9 Riding Skills Teach Lessons on Personal Power
Proficiency and confidence go hand in hand with learning how to access personal power. No matter what skill you’re learning, developing it takes patience, practice and persistence. Every time you’re faced with a new challenge, there’ll be a learning curve as you discover increasing depths of power. The outcome is greater confidence, advanced skills and higher effectiveness.
When learning to ride a motorcycle, you begin with the basics: balancing and braking. Once those are mastered, it’s time for new lessons, each building on the skills of the last. Skills can determine how much power you use, but they don’t decide how much is there.
You’re not ready to venture into freeway traffic or mountain switchbacks just yet though. There are more lessons to learn, each one pushing a comfort zone while discovering more of the bike’s power and teaching you more about your own. As you advance, the previous lessons become a way of life.
9 riding skills teach lessons on personal power
- Pushing. When you’re pushing your motorcycle accessing none of it’s engine power, as happens when moving it in your garage or parking spot, it can be a chore. Accessing its power by starting it, putting it in first gear and using good clutch and throttle control makes life easier. It’s a simple life lesson. There’s no point struggling when all you have to do is tap into a little of your power.
- Throttle control. This is the key to how much power you access. Learning to use it smoothly and coordinate with other controls keeps you in control. Novices are often (thankfully) timid when learning how to use it, but there comes a time when you’ve got to get moving. There are frightening times when keeping the throttle on and your eyes focused on where you want to go is the only way you’re going to make it.
- U-turn. A sharp U-turn requires coordination of eyes, clutch, throttle and rear brake – while keeping both feet on the pegs. Trust the power that’s there. The bike can easily do it, but lack of confidence in your own ability gets in the way. Sometimes in life we head off in the wrong direction and have to turn around and do something differently. There’s no shame. Turning around before you get too far down the wrong Road saves energy and gets you going on your way sooner.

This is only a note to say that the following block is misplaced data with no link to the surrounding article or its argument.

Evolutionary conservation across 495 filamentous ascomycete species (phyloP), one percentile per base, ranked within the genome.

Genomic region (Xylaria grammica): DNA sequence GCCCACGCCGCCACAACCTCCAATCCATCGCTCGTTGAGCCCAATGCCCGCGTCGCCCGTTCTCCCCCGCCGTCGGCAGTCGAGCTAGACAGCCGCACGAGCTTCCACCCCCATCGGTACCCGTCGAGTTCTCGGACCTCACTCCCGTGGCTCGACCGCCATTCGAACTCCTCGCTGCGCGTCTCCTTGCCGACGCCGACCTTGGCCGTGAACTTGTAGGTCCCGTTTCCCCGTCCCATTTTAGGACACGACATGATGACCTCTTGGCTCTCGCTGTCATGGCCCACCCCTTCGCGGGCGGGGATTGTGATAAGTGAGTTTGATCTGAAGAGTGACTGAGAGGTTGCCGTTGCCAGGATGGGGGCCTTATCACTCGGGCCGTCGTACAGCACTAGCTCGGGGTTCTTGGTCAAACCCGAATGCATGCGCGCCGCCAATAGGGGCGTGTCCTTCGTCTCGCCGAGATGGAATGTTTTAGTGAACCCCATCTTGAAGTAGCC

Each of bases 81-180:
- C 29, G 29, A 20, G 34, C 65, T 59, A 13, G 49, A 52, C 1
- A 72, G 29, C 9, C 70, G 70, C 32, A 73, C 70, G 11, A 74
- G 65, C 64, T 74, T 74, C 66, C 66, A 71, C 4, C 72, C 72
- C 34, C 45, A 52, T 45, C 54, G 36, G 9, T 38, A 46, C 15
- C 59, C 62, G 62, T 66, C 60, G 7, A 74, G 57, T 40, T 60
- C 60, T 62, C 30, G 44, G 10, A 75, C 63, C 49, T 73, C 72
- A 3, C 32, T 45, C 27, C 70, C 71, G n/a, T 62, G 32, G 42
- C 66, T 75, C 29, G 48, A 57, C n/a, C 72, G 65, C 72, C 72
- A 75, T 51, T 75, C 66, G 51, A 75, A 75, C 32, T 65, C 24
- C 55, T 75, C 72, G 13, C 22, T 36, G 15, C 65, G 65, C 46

- Braking. You need to know how to brake. Whether there’s a sign telling you to stop or slow down, or you decide it’s the best option given a change in your Road, braking keeps you from harm. The power is still there, but there is a reason you need to slow down.
- Swerving. Although it’s not always possible, swerving around an obstacle is usually preferable to stopping. You don’t get run over by the truck behind you, and you maintain momentum towards your destination. Keep your eyes on where you want to go and use the power that’s there to get you around and away from trouble. Slowing down to look at it risks you getting embroiled in it.
- Rear wheel skid. One reason a rear-wheel skid occurs is that you’ve panicked and applied too much pressure too quickly. Your rear wheel loses traction and you feel out of control as the bike fishtails under you. There are times in life when you react inappropriately, leading you to feel overwhelmed and out of control. Ease up the pressure on yourself, keep your eyes where you want to go; you can steer through without crashing.
- Shifting. It’s a long way around the block if you only use first gear. Knowing how and when to upshift and downshift to adjust for changing conditions is a critical skill. Knowing how to adjust your own power to adapt to change is an important life skill.
- Turning. Navigating corners safely at speed requires you to make specific decisions, including repositioning your body, judging your entry speed accurately, counter steering and leaning the bike. Use the power of the bike to propel you safely and smoothly through curves. You can’t see what’s around the corner so judge your speed and ability to respond accordingly.
- Slow speed corner. It’s hard to slow down in life, and the temptation is to use the same techniques as when you’re moving quickly. Use the front brake on a slow speed turn and you’re likely to kiss the pavement. It’s too powerful for what you’re doing. Learn to adapt to the situation and use your power wisely.
Tests of faith and challenges to power occur in some form, every time you push your limits or rise to a new level of awareness. Whether you’re a novice or experienced, the principles are the same. The difficulty level just increases.
Learn the skills and trust your power. There’s more there than you’ll ever use. Not using it is self-sabotage and you risk getting stuck or hurt.